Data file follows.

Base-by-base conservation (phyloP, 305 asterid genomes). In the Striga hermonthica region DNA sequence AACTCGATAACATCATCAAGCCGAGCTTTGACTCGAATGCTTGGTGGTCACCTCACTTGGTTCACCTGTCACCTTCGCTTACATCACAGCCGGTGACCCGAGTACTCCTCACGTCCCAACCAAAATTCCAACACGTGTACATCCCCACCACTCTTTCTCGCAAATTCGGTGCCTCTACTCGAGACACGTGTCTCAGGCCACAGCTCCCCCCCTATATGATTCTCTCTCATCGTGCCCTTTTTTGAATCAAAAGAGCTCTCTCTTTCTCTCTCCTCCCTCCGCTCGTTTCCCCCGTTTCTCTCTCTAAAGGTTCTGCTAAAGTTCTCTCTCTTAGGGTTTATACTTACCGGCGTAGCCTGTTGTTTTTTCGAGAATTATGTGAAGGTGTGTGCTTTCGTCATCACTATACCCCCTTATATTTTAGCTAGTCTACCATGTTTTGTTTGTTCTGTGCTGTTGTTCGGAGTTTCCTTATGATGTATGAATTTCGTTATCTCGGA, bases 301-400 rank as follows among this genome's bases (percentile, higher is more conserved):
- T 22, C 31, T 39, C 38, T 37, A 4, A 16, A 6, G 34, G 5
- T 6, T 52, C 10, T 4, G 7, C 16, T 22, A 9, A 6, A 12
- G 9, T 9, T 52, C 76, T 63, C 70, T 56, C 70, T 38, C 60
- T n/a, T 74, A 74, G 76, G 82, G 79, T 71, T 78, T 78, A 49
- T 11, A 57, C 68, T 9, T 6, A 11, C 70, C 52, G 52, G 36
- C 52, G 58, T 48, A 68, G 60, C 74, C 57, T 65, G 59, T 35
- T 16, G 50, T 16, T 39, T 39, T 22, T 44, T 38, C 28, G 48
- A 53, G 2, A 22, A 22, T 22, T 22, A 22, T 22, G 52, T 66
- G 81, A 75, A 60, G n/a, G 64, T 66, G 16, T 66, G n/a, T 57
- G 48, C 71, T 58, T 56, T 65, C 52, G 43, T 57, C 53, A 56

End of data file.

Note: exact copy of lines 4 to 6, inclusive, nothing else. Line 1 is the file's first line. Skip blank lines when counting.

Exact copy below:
- G 9, T 9, T 52, C 76, T 63, C 70, T 56, C 70, T 38, C 60
- T n/a, T 74, A 74, G 76, G 82, G 79, T 71, T 78, T 78, A 49
- T 11, A 57, C 68, T 9, T 6, A 11, C 70, C 52, G 52, G 36